Legendary actor and producer Kirk Douglas has received an early 100th birthday present - an award from the World Jewish Congress for his strong support for Israel including starring in the first Hollywood feature film shot in the newly established nation.
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Ronald Lauder, the organization's president, said Douglas, who was born Issur Danielovitch on December 9, 1916, was "always proud of his Jewish roots."
He pointed to Douglas' starring roles as a Holocaust survivor in the 1953 movie "Juggler," which was filmed in Israel, and as Jewish U.S. Army Col. David "Mickey" Marcus, who helped save the Jewish state in 1948, in the 1966 movie "Cast A Giant Shadow."
Oscar-winning actor and producer Michael Douglas accepted the award, telling more than 400 guests at a dinner at the Pierre Hotel that his father would be "so proud and so humbled," especially since the award is the first honoring the late Jerusalem Mayor Teddy Kollek, his longtime friend.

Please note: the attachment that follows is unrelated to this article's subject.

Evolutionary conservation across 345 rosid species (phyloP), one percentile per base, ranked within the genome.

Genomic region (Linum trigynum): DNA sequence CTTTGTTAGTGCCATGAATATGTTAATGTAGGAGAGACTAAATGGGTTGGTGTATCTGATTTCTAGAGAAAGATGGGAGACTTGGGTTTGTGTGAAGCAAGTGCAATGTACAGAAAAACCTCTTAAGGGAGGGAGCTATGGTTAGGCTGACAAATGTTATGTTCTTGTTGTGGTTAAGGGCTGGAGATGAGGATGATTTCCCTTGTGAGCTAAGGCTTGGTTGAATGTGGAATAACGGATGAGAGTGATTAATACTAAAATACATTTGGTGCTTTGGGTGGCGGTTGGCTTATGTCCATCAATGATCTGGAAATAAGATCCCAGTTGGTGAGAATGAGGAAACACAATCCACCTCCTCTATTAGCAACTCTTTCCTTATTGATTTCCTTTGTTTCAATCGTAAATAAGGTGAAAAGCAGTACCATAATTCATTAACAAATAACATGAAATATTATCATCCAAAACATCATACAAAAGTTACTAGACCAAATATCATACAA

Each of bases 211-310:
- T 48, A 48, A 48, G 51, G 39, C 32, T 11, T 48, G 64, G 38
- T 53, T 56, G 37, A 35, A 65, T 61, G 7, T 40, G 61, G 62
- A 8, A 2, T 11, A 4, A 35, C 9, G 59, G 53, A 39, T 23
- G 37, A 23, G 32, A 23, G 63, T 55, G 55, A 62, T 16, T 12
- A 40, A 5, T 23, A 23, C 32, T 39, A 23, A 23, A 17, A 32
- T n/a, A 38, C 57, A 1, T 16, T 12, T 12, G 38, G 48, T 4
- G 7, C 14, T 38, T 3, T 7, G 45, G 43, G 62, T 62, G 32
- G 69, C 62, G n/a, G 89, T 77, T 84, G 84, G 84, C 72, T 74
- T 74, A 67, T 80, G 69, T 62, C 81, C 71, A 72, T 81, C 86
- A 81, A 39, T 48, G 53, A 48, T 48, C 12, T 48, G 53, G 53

Douglas said his father's connection to Israel goes back to his childhood, and his dream is to see the country "peaceful and successful," a place where Arabs and Jews can live together.
At the dinner, U.S. Vice President Joe Biden received an award named for Theodor Herzl, the founder of modern political Zionism who came to champion the quest for a Jewish homeland.
The award was presented by former U.S. Secretary of State Henry Kissinger, who said Biden "stands for the principles that will ensure survival of the Jewish people and the state of Israel."
Biden said he was certain U.S. support for Israel would not diminish under President-elect Donald Trump. Even if the new administration tried to reduce support, "Congress would never let it happen, the American people would never let it happen."